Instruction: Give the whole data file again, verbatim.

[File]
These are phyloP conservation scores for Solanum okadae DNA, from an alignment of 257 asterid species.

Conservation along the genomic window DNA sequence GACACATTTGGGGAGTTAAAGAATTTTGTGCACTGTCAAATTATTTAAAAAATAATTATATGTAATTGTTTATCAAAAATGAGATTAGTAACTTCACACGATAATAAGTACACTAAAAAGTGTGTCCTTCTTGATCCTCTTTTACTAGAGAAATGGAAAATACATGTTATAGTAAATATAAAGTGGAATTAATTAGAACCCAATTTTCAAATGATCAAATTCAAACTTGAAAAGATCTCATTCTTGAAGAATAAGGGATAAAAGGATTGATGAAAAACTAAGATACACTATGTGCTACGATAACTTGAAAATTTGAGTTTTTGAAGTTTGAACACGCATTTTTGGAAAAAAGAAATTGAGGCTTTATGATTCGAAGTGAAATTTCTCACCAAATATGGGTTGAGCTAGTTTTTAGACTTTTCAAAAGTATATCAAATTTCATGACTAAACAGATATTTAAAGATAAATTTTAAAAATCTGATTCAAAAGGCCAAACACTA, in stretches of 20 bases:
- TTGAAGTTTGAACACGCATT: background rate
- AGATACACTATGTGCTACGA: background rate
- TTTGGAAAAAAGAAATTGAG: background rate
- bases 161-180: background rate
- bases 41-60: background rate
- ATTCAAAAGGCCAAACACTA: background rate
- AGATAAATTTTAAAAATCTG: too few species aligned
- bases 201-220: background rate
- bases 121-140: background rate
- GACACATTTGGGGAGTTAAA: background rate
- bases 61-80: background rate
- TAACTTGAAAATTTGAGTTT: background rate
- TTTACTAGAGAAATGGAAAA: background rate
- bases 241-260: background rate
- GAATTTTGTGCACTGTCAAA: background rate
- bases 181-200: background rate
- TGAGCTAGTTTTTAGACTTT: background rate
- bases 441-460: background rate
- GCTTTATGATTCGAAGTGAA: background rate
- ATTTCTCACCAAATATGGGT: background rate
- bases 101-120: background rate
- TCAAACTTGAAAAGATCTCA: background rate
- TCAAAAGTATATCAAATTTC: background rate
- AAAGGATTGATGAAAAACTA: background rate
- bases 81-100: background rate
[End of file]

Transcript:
These are phyloP conservation scores for Solanum okadae DNA, from an alignment of 257 asterid species.

Conservation along the genomic window DNA sequence GACACATTTGGGGAGTTAAAGAATTTTGTGCACTGTCAAATTATTTAAAAAATAATTATATGTAATTGTTTATCAAAAATGAGATTAGTAACTTCACACGATAATAAGTACACTAAAAAGTGTGTCCTTCTTGATCCTCTTTTACTAGAGAAATGGAAAATACATGTTATAGTAAATATAAAGTGGAATTAATTAGAACCCAATTTTCAAATGATCAAATTCAAACTTGAAAAGATCTCATTCTTGAAGAATAAGGGATAAAAGGATTGATGAAAAACTAAGATACACTATGTGCTACGATAACTTGAAAATTTGAGTTTTTGAAGTTTGAACACGCATTTTTGGAAAAAAGAAATTGAGGCTTTATGATTCGAAGTGAAATTTCTCACCAAATATGGGTTGAGCTAGTTTTTAGACTTTTCAAAAGTATATCAAATTTCATGACTAAACAGATATTTAAAGATAAATTTTAAAAATCTGATTCAAAAGGCCAAACACTA, in stretches of 20 bases:
- TTGAAGTTTGAACACGCATT: background rate
- AGATACACTATGTGCTACGA: background rate
- TTTGGAAAAAAGAAATTGAG: background rate
- bases 161-180: background rate
- bases 41-60: background rate
- ATTCAAAAGGCCAAACACTA: background rate
- AGATAAATTTTAAAAATCTG: too few species aligned
- bases 201-220: background rate
- bases 121-140: background rate
- GACACATTTGGGGAGTTAAA: background rate
- bases 61-80: background rate
- TAACTTGAAAATTTGAGTTT: background rate
- TTTACTAGAGAAATGGAAAA: background rate
- bases 241-260: background rate
- GAATTTTGTGCACTGTCAAA: background rate
- bases 181-200: background rate
- TGAGCTAGTTTTTAGACTTT: background rate
- bases 441-460: background rate
- GCTTTATGATTCGAAGTGAA: background rate
- ATTTCTCACCAAATATGGGT: background rate
- bases 101-120: background rate
- TCAAACTTGAAAAGATCTCA: background rate
- TCAAAAGTATATCAAATTTC: background rate
- AAAGGATTGATGAAAAACTA: background rate
- bases 81-100: background rate